Our first electrical contender is the Weber Lumin. This dandy portable is available in two sizes, with or without an optional scissor cart. I’ve already tried the Lumin Compact – which you can read about in T3’s guide to the best electric grills – and I was surprised by how easy it was to control. I was also surprised by the flavour of the food it produced which was suitably smoky and, well, very barbecue like. This is because the fats dripped through the cast-iron grate slats straight on to the red-hot heating element below and immediately vaporised, creating flavoursome smoke in the process. Furthermore, this stylish little titan can also steam and smoke meats and veg at lower temperatures. All in all, it made me think that maybe there is a place for an electric barbecue after all. Mind, I’ve yet to give it a full test so watch this space.

Ninja Woodfire 

Ninja Woodfire on white background

(Image credit: Ninja)

The new do-it-all Ninja Woodfire is the most innovative outdoor grilling, air frying and smoking solution I think I’ve ever laid eyes on. This, too, will be extensively reviewed shortly but in the meantime I can tell you that, after a quick test using some chicken legs, it looks like it could be a real goer for anyone who fancies using a variety of cooking methods.

For my experiment, I opted to fill the small aroma-producing pellet hopper with the supplied wood pellets and selected the air fry setting. Yes I know, air frying is not barbecuing, but have you ever tasted air-fried drumsticks? I can tell you that they are out-of-this-world crispy with a much more moist centre than any barbecue or oven can produce. Anyway, the results were excellent and the pellets gave the chicken real smoky flavour, too.

I confess to not having tried the Woodfire’s grilling system yet but, given that the cooking surface is a solid plate with raised grooves rather than a standard grate with gaps, I’m not sure how authentic this machine will be as a bona fide outdoor grill. Time will tell.

Char-Broil Smart-E

Char-Broil Smart-E on white background

(Image credit: Char-Broil)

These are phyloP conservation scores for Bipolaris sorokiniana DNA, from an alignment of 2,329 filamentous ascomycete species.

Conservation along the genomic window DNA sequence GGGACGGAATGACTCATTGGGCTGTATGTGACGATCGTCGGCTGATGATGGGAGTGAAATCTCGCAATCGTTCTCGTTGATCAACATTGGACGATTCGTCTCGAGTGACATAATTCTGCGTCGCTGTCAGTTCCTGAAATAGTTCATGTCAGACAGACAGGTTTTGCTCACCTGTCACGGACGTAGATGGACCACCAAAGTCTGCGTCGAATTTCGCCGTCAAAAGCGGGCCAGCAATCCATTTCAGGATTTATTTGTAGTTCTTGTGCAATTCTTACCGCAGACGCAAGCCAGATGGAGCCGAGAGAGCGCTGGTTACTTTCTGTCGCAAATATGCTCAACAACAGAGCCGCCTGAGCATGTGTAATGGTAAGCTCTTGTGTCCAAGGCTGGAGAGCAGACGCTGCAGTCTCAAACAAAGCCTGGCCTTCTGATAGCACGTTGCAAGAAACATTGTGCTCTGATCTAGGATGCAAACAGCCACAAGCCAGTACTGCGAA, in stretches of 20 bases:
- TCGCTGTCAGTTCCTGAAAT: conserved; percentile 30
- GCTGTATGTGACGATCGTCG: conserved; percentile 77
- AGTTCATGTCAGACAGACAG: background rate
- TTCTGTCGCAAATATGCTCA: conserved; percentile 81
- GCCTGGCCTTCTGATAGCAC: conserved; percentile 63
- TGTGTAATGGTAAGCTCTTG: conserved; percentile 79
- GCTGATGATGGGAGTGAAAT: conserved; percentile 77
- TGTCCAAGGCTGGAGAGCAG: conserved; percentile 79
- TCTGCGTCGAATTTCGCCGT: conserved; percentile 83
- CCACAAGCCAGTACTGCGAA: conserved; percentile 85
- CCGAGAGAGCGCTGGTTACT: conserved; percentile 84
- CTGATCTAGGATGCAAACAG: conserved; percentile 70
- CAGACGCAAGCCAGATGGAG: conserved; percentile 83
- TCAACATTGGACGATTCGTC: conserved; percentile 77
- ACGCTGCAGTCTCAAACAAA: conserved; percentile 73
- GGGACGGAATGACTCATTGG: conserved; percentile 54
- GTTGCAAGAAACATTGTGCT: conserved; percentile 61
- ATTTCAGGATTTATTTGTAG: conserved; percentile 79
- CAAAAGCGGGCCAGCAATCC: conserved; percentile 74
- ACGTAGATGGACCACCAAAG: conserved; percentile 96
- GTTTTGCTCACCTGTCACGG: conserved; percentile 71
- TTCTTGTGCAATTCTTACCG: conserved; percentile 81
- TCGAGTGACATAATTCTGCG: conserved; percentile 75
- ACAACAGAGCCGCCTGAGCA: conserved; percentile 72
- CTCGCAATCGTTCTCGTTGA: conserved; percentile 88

This is the model that spawned this article, mostly because I have never actually seen or indeed heard of a full-sized electric barbecue grill. Char-Broil is one of the biggest Stateside manufacturers of barbecues so this looks like an opening salvo of what’s to come.

I haven’t used the Char-Broil Smart-E grill yet though I have assembled it in readiness for the sun to properly come out and the air to warm up a bit. What I can say is that the grill grate is a rather substantial 57 x 39cm in dimensions – that’s enough meal estate for a party of six and many more for grilling smaller items like sausages or drumsticks.

Like Char-Broil’s gas and charcoal barbies, the Smart-E uses the manufacturer’s trademark TRU-Infrared grill grate system which comprises a non-slatted wave-shaped plate directly above a perforated aluminium heat-radiating sheet. I’ve used this type of grill grate system many times on both the company’s charcoal and gas grills and can vouch that, for some bizarre reason, it really does produce more succulent and juicier results than most standard slatted grates while still tasting like the food has been properly barbecued.

Char-Broil Smart-E control dial

(Image credit: Char-Broil)

The Smart-E is an elegant looking beast that uses a simple 2.4kW oven-style heating element directly below the grate. But what really sets this model apart from other normal full-size grills is the huge and exceedingly attractive control display on the front. In fact, this might be the prettiest digital display I’ve ever seen on a barbecue – better even than those on Traeger and Broil King’s pellet grills. With its gigantic, crystal clear LED readout, colourful knob surround and wherewithal to hold temperature like an indoor oven, the Smart-E could turn out to be the barbecue grill of the year.

Final thoughts: is electric the future of barbecue?

Ninja Woodfire on balcony

(Image credit: Ninja)

Given that the age of burning fossil fuels is coming to a speedy close, manufacturers of all fossil fuel-powered products are looking to electricity as the most sustainable and ecological way forward, whether it’s electric cars or air source systems and infrared panels for home-based central heating.

Yes, we’re still scrabbling about in a last-ditch panic by dabbling with a range of environment-friendly methods with which to create ‘clean' energy (offshore wind farms, solar farms, tidal generators, nuclear power stations, etc.) but one thing’s for certain – electricity, a remarkable invention that is now an incredible 271 years old, is undoubtedly the universal fuel of the future. It’s been under our feet and above our heads for all this time and only now are we beginning to truly embrace its frankly mind-blowing ability to power absolutely everything on the planet.

Derek Adams

Derek (aka Delbert, Delvis, Delphinium, Delboy etc) specialises in home and outdoor wares, from coffee machines, white appliances and vacs to drones, garden gear and BBQs. He has been writing for more years than anyone can remember, starting at the legendary Time Out magazine – the original, London version – on a typewriter! He now writes for T3 between playing drums with his bandmates in Red Box (redboxmusic).